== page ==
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Cosmopolis Now: Urban Narratives in the Age of Global Migration

  • Author(s): Jirn, Jin Suh
  • Advisor(s): Wilson, Rob S.
  • et al.

This dissertation looks at the growing diversity of the modern city and its impact on the way we think about culture and identity today. The city, as I argue, represents a cosmopolitan space of possibility where locals and non-locals can come together, interact, and create a new sense of community that is not defined by race, religion or nationality.

Thanks to the recent advances in telecommunications and transportation which are largely responsible for what we now call "globalization," cities have not only become central to the daily operations of global capital but also play host to a wider range of immigrants, who have transformed the way we "imagine" the city. Therefore, by centering on the dynamic between the urban and the global, I will look at a number of contemporary novels and films rooted in what can be described as the "migrant sensibility."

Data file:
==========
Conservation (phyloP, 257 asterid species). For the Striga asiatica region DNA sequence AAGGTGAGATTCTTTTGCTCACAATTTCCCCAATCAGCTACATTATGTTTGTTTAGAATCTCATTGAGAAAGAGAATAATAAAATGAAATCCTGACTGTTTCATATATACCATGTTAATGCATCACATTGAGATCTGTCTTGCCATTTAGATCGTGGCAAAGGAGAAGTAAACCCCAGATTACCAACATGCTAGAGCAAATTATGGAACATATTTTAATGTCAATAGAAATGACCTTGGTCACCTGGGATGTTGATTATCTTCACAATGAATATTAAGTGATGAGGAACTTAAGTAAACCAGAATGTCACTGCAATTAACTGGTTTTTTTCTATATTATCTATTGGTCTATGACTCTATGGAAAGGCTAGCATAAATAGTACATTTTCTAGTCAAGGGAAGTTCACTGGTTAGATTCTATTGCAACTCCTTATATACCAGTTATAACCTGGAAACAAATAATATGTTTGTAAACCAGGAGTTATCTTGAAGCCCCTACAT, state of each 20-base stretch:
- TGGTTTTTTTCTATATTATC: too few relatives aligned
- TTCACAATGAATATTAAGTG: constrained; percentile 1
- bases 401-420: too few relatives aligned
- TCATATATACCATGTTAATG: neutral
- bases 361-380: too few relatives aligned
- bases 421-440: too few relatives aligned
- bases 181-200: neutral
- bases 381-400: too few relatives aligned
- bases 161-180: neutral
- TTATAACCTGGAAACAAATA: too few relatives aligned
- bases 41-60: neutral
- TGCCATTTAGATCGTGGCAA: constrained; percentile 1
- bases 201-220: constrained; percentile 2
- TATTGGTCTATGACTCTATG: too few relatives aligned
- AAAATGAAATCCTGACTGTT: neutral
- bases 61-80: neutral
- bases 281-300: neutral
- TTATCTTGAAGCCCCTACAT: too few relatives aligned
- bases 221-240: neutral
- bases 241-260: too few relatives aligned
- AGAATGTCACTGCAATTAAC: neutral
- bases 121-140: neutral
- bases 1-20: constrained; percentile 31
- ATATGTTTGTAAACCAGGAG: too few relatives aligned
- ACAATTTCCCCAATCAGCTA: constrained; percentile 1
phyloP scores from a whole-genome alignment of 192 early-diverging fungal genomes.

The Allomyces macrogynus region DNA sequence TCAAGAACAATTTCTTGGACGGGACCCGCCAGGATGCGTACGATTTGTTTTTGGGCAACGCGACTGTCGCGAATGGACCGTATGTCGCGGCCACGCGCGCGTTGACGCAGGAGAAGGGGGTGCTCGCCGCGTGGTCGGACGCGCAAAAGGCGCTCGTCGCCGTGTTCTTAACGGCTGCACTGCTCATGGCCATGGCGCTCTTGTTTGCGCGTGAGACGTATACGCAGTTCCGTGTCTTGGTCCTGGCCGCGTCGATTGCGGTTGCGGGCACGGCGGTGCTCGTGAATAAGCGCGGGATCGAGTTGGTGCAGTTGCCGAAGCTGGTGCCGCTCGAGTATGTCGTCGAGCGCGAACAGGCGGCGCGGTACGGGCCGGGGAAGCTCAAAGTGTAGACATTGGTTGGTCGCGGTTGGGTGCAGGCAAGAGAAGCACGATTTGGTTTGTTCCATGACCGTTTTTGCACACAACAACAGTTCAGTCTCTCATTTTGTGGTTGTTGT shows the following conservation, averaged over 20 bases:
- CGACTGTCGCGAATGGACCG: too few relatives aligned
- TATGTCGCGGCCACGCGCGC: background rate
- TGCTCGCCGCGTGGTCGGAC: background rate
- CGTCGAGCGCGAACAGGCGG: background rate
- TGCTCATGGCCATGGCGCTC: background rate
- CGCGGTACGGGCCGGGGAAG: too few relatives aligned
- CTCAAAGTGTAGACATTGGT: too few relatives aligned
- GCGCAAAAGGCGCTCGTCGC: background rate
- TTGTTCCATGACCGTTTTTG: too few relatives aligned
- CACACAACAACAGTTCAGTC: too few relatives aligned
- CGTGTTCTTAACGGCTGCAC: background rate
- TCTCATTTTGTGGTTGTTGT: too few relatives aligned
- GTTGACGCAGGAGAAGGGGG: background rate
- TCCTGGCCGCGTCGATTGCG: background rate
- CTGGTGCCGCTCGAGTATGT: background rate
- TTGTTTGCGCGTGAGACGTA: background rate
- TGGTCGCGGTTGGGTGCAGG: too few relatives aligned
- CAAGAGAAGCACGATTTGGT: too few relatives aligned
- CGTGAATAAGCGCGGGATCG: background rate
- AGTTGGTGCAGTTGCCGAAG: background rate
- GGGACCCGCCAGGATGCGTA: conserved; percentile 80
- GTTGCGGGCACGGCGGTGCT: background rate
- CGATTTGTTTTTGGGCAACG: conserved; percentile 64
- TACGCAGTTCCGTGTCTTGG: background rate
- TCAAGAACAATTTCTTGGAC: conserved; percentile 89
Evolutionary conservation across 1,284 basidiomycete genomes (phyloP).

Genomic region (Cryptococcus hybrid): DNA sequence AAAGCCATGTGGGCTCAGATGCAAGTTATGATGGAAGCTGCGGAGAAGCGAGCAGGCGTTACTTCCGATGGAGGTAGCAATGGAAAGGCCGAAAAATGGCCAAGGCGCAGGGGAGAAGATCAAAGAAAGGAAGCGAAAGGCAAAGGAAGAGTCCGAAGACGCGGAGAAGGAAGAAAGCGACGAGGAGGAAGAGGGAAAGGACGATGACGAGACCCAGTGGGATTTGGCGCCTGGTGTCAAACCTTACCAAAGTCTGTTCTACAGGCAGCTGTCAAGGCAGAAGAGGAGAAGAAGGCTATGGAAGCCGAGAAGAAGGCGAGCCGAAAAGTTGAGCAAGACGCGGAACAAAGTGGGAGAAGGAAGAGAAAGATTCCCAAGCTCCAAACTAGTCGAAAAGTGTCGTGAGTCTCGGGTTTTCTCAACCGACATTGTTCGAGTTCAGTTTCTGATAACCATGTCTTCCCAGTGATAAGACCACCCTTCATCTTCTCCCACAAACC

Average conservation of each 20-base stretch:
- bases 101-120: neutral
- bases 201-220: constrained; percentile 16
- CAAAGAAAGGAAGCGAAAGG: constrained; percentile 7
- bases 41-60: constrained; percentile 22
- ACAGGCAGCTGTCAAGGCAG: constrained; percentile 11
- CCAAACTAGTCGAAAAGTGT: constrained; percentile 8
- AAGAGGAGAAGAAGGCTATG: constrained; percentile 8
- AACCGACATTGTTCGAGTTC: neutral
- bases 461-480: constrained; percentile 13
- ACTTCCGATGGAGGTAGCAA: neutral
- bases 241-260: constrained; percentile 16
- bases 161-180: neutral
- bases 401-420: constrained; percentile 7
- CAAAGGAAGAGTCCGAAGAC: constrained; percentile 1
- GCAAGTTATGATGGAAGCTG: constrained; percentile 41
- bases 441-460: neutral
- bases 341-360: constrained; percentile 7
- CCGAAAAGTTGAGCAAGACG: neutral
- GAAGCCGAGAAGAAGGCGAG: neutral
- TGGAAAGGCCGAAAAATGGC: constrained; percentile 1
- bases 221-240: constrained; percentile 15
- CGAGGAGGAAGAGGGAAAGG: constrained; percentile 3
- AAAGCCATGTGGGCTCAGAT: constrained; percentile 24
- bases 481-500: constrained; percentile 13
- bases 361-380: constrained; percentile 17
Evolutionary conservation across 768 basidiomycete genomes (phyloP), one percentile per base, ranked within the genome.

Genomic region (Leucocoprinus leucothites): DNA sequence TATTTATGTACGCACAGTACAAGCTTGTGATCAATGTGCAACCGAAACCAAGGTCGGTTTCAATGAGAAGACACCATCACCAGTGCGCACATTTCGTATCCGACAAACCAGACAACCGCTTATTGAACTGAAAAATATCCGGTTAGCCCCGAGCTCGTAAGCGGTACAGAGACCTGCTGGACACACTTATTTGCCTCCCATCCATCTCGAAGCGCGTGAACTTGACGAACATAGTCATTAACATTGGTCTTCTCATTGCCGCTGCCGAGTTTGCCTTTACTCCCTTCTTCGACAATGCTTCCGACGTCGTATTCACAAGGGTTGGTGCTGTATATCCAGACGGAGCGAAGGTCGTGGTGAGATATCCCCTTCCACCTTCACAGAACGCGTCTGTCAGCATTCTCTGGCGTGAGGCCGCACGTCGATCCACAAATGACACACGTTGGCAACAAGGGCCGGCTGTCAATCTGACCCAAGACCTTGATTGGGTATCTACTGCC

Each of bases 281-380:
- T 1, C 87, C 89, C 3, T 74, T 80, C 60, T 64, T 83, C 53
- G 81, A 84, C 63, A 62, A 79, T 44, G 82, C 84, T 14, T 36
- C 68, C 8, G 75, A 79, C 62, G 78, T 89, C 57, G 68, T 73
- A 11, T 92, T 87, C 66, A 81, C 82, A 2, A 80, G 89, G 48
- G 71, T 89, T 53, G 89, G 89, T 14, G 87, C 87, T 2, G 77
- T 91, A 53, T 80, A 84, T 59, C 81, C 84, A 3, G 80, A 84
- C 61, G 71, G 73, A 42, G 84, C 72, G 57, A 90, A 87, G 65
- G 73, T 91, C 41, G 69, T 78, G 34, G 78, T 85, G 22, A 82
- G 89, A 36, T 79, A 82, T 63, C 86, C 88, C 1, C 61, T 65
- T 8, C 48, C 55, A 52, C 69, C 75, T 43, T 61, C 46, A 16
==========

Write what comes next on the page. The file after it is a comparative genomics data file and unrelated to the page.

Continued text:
The writers and filmmakers discussed in this dissertation--which include Hanif Kureishi, Salman Rushdie, Joseph O'Neil, Chloe Aridjis, Teju Cole, Shin Dong-il, Shim Sang-guk, and Kim Dong-hyun--all deal with issues of transnational migration and its impact on the representation of urban life in cities such as London,

New York, Berlin and Seoul, forcing us to redefine the age-old notion of cosmopolitanism and what it means to live "together in difference."

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